An ice layer below a couple inches of snow made driving on area roads treacherous Tuesday night into Wednesday morning.

The winter storm forced area schools to close Wednesday and businesses to open late or not at all.

City of Ottawa public works crews began treating the bridges around 6 p.m. Tuesday, city officials said. This is the third snow and ice event in the past week-and-a-half.

Michael Haeffle, public works director, said the crews could not pretreat the streets with salt brine because it would have been all washed off.

“Somewhere around 6 p.m. to 7 p.m. it started freezing enough that the bridges were starting to get slick, so we had a crew come in and start salting the bridges,” Haeffle said. “As the temperatures dropped over night, the streets continued to get worse. We kept crews out salting and treating the streets over night. There was not enough snow to push, so it was boiled down to getting things melted off. The sun coming out [Wednesday] morning really helped quite a bit. The streets for the most part [Wednesday afternoon] are pretty clear considering the temperature drop and the amount of rain and freezing rain we had [Tuesday] night.”

Haeffle said his crews can only salt and sand the streets and hope for warmer temperatures to help clear the streets.

“A lot of what we do — as far as keeping streets clear this time of year — a lot of it is up to the sun,” he said. “We can put all the salt down, but unless the temperatures rise, it is not going to help.”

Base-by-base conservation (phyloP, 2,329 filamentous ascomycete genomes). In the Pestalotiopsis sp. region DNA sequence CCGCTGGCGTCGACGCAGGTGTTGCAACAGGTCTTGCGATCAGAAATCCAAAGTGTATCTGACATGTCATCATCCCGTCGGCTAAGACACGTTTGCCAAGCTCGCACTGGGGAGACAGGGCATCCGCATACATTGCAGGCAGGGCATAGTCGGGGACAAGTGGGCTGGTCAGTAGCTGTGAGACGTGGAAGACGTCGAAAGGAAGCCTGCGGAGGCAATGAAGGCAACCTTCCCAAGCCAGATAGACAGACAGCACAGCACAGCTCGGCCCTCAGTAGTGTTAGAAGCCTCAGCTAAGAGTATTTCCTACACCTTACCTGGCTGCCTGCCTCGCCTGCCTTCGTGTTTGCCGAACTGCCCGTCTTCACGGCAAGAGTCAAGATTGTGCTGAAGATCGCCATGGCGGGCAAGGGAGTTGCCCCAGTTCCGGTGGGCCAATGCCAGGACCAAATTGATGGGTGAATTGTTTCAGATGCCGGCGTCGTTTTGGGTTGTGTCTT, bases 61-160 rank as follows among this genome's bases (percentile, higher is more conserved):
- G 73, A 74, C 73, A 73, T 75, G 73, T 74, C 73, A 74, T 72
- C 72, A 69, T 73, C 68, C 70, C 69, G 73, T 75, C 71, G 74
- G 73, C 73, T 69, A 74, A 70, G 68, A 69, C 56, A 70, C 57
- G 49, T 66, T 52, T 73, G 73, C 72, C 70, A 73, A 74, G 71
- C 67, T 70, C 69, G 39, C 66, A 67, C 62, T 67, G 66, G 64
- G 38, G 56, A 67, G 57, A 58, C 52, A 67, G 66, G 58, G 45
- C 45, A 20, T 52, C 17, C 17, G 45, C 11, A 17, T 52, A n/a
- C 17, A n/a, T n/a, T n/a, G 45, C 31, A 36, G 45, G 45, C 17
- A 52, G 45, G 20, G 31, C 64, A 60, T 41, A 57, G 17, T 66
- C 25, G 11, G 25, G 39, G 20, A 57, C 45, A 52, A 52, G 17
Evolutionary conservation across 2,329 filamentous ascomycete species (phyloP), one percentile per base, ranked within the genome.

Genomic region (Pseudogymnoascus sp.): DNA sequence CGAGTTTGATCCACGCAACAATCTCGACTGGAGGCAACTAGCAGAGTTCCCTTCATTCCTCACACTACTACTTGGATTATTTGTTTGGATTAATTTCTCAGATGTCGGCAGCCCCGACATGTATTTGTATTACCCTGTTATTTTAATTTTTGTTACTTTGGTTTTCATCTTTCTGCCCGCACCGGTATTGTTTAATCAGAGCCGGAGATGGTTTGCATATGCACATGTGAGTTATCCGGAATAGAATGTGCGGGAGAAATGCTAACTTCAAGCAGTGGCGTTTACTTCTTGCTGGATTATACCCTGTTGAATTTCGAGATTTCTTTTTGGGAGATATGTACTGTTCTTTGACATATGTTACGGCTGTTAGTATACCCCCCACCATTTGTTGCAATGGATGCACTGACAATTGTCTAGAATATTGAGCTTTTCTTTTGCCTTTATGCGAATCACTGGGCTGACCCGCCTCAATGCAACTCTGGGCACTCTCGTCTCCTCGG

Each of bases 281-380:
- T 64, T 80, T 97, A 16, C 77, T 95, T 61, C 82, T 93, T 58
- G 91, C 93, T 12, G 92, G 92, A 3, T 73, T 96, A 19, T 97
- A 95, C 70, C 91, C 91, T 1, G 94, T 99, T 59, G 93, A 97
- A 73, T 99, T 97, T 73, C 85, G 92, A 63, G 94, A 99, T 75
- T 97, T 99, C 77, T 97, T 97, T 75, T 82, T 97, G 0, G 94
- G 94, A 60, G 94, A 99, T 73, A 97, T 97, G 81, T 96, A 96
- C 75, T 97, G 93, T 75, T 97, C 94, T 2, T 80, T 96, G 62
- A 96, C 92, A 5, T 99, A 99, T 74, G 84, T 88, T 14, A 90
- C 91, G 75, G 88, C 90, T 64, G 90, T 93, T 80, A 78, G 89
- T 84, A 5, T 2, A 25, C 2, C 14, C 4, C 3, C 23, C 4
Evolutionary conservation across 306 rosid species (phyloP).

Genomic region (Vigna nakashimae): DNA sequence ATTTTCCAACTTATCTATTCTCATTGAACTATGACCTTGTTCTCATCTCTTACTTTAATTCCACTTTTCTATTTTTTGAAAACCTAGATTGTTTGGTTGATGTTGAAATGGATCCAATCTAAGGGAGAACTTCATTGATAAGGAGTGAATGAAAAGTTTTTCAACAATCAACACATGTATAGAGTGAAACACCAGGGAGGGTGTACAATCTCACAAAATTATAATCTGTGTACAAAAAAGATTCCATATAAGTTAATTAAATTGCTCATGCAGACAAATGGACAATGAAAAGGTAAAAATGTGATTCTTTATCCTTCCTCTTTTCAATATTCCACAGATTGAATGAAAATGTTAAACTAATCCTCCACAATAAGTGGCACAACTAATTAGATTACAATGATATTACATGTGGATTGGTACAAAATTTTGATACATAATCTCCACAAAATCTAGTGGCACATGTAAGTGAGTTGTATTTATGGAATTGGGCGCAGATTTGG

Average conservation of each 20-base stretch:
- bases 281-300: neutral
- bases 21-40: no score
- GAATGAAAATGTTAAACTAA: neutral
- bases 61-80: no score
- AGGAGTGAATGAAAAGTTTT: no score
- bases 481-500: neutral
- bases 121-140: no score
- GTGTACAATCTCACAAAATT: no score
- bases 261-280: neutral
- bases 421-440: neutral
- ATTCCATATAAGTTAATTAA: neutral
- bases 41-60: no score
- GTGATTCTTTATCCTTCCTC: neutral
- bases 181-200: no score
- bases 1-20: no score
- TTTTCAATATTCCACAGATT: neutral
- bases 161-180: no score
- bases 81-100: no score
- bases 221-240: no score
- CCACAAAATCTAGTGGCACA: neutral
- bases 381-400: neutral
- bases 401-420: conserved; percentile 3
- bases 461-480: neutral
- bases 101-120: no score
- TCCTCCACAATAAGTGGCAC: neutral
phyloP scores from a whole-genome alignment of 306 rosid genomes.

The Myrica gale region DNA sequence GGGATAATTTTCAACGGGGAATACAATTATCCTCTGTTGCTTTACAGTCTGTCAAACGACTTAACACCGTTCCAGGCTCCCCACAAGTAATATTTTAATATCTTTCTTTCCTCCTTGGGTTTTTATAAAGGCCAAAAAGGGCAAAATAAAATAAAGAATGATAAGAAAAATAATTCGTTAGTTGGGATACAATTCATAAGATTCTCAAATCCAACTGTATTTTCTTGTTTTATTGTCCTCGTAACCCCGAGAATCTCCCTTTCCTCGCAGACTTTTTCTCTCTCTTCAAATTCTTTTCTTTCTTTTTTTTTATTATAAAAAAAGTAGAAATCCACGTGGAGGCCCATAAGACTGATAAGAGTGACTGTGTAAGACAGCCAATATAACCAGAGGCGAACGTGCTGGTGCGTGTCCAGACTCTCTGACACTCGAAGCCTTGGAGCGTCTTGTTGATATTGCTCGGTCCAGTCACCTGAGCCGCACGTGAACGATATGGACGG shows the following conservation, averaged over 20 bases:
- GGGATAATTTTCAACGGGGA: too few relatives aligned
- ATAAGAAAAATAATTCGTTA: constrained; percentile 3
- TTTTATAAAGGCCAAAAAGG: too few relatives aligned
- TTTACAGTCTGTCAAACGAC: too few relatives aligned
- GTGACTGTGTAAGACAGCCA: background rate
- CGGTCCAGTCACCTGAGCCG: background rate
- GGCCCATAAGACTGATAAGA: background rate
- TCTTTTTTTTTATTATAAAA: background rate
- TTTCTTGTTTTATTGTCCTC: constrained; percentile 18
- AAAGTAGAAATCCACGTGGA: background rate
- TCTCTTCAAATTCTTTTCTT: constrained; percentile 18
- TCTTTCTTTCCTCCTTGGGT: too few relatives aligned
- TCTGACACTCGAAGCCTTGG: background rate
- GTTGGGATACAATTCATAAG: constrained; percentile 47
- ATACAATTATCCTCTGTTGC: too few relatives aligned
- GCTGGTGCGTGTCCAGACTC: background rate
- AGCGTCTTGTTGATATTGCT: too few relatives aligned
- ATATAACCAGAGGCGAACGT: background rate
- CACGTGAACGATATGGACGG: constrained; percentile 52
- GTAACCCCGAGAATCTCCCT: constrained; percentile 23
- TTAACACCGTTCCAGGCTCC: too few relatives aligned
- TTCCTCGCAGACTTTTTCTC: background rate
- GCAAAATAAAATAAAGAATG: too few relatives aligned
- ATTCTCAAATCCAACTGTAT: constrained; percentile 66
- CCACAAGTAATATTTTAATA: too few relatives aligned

Haeffle said they try to keep fresh crews by splitting them into 12-hour shifts.

“Midnight and noon are the dividing lines,” he said. “If a storm comes in after work hours, the first crew will come in and work until midnight. The other crew will come in at midnight and work until noon. We have a good balance of seasoned and new employees. The young guys are getting trained by the right people so we can keep the streets safe and clean.”

Haeffle said his crews are tired with the back-to-back-to-back winter storms in the past couple of weeks.

“It is that time of year,” he said. “It has been awhile since we have had a good wet winter. In a way, this is good for agricultural side of things. At the same time, I know my guys are tired. I give a big shout-out to all city workers for the work they do. Their work is greatly appreciated.”

Haeffle said these storms also cause other damage, such as downed tree limbs and potholes.

“Every time we have a storm like this — the snow and ice melting — we find more potholes,” he said. “We try and go out and fix the potholes as we see them. We don’t always find everyone of them. People can call city hall or email public works at and report those things, so we can make sure we are getting the attention there.”

Haeffle said working in the inclement conditions can be dangerous. This past weekend a state worker died after an accident in Johnson County.

“The big snow storm a week or two ago, we had a truck that hit a ditch,” Haeffle said. “He was turning around and as slick as it was, once he started sliding off the side of the road, he kept going. The truck laid over on its side. Thank goodness, he was not hurt. They happen, even though workers are going slow. If it can happen to an experienced driver and one that is used to being out in weather like this, imagine what it is like for your average driver. The best advice in a storm like that is to stay home, unless it is absolutely necessary to get out.”